San Francisco PR guru Michael Fineman says he's "not trying to rub anyone's nose in their mistakes." Still, he just can't help but release an annual list of the worst PR blunders of the year. Topping this year's install ment is Abercrombie & Fitch, which in April marketed T-shirts that were widely seen as racially offensive and a month later rolled out thong underwear for young girls (the line was ditched after The Wall Street Journal and others called for a boycott). Martha Stewart made the list, of course—not because of the insider-trading allegations but because "she didn't have a good recipe for respond ing to the crisis." Two airlines are represented, too: America West, which had the allegedly drunken pilots, then kicked a woman off a flight for joking about it; and Southwest, which said it would charge obese passengers for two seats, enraging people who aren't easily pushed around. Other nincom poops: the rich New York Yankees, who looked like pickpockets when they kept a $5 "facility fee" for each ticket ordered for playoff games not played, and e*ECAD, a company that licenses software on an hourly, fixed-term or perpetual basis and promoted that fact with a billboard showing a prostitute, a girlfriend and a bride.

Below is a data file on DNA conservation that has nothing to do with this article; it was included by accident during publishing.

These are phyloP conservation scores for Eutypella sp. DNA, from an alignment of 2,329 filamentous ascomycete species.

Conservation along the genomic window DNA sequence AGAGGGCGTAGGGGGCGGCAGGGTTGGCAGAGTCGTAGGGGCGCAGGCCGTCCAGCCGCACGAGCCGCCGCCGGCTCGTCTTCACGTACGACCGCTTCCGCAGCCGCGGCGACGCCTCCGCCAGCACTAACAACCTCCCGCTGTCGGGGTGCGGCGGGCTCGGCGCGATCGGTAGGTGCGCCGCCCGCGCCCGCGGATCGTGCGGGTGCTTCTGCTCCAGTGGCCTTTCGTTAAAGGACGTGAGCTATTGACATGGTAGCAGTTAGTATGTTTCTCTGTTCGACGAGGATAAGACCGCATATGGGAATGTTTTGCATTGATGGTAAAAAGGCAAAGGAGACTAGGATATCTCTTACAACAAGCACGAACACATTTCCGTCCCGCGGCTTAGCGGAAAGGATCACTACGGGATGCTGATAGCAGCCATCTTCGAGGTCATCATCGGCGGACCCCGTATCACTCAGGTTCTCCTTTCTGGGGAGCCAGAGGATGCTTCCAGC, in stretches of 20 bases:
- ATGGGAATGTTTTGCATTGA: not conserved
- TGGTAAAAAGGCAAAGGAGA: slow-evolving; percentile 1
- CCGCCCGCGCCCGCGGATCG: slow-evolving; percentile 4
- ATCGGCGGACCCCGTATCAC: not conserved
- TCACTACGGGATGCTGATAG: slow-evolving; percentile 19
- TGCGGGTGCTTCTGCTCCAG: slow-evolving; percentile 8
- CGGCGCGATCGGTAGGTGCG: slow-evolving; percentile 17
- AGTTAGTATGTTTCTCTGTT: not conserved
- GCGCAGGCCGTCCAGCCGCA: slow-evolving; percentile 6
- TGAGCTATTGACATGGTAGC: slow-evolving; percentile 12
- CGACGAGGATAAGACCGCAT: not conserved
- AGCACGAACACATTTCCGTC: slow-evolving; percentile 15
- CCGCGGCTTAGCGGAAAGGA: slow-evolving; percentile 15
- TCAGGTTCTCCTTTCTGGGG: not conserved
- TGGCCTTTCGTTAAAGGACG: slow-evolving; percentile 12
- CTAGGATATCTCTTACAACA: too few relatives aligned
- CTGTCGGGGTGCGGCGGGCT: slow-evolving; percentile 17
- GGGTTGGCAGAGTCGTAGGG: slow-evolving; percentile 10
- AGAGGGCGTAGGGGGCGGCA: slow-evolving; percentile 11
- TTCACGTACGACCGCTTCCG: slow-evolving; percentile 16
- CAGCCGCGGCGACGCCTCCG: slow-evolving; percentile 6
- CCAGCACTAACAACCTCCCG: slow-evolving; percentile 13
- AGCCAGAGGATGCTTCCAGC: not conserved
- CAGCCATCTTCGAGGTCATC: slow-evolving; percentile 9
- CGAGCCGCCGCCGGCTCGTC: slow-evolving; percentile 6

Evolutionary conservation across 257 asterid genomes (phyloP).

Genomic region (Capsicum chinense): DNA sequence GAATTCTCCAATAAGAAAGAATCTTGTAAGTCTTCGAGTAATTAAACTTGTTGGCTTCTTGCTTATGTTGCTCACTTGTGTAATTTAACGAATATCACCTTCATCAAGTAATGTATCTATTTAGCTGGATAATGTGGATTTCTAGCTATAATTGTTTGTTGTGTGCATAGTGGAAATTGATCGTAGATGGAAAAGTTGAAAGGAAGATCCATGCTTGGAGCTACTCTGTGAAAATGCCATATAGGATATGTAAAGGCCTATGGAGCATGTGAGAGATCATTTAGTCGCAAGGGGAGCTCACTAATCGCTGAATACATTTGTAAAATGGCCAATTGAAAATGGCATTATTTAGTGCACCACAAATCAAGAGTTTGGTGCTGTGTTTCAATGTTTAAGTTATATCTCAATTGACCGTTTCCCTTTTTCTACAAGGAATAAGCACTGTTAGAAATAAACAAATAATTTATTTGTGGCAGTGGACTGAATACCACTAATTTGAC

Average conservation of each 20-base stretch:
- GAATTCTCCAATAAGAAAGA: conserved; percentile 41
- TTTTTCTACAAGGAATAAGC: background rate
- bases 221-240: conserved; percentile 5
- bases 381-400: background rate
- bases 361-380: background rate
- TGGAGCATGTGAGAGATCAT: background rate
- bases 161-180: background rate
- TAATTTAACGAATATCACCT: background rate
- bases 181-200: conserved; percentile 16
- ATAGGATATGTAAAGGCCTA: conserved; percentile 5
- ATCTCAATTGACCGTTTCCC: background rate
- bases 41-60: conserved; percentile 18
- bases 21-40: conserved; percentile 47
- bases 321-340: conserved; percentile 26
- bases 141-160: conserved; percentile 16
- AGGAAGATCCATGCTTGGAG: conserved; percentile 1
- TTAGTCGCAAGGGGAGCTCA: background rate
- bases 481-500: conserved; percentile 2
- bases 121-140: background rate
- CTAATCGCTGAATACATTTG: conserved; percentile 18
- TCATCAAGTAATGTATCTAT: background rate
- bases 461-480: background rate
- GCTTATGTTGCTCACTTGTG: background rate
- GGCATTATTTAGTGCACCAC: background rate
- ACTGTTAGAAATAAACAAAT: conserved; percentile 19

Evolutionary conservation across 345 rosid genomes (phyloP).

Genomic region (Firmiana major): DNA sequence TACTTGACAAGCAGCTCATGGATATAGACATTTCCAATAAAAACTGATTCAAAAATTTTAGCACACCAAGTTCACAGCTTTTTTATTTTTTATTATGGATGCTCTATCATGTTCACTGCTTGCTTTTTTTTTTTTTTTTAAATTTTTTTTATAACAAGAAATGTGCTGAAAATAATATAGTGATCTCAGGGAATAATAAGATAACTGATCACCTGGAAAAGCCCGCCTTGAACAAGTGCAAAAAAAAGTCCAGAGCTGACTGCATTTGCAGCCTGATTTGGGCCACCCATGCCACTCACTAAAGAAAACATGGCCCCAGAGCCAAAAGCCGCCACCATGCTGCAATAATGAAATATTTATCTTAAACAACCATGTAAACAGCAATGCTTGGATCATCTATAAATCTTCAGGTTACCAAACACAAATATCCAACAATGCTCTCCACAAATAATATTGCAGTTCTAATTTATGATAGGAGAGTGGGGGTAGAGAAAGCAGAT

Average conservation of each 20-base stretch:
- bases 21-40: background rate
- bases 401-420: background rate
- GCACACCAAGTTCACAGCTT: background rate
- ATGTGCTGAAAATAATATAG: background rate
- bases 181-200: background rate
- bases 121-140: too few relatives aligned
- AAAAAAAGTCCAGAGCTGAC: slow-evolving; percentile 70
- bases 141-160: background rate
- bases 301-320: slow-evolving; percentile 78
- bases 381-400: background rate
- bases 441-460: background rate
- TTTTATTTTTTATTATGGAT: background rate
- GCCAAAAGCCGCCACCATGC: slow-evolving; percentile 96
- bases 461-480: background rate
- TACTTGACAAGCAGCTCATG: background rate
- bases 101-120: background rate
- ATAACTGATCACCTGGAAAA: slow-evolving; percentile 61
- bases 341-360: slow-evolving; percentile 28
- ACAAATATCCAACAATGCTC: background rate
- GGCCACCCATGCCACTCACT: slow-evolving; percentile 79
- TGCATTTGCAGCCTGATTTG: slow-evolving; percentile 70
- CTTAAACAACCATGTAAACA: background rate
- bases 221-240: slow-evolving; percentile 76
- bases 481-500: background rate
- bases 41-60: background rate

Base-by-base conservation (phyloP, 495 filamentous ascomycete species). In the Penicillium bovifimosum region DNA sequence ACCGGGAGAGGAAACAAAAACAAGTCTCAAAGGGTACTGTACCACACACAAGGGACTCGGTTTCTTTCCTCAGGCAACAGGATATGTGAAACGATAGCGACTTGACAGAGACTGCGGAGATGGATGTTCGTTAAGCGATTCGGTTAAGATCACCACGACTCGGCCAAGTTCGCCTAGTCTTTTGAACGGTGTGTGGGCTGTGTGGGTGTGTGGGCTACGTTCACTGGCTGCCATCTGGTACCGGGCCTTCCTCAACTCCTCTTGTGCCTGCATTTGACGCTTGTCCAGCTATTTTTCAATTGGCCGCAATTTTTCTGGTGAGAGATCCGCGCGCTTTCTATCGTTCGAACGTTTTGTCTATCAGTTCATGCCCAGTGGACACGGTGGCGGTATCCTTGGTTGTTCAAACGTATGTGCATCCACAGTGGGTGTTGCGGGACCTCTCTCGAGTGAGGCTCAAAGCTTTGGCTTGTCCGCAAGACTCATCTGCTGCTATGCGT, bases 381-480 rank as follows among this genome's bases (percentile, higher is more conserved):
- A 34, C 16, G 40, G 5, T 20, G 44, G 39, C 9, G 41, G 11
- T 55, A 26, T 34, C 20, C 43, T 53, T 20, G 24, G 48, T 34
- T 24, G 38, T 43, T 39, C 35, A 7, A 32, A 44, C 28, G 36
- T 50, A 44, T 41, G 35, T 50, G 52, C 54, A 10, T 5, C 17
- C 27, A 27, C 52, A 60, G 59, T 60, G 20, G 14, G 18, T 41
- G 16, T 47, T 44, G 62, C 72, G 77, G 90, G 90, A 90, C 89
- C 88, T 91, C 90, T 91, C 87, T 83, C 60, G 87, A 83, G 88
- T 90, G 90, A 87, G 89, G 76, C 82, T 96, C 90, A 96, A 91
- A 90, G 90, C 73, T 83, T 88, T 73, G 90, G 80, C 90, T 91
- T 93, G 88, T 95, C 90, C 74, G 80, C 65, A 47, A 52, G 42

e*ECAD said it was "surprised by the negative feedback." That, Fineman says, is a big part of the problem. "Sometimes these executives are really blindsided by these things," he says.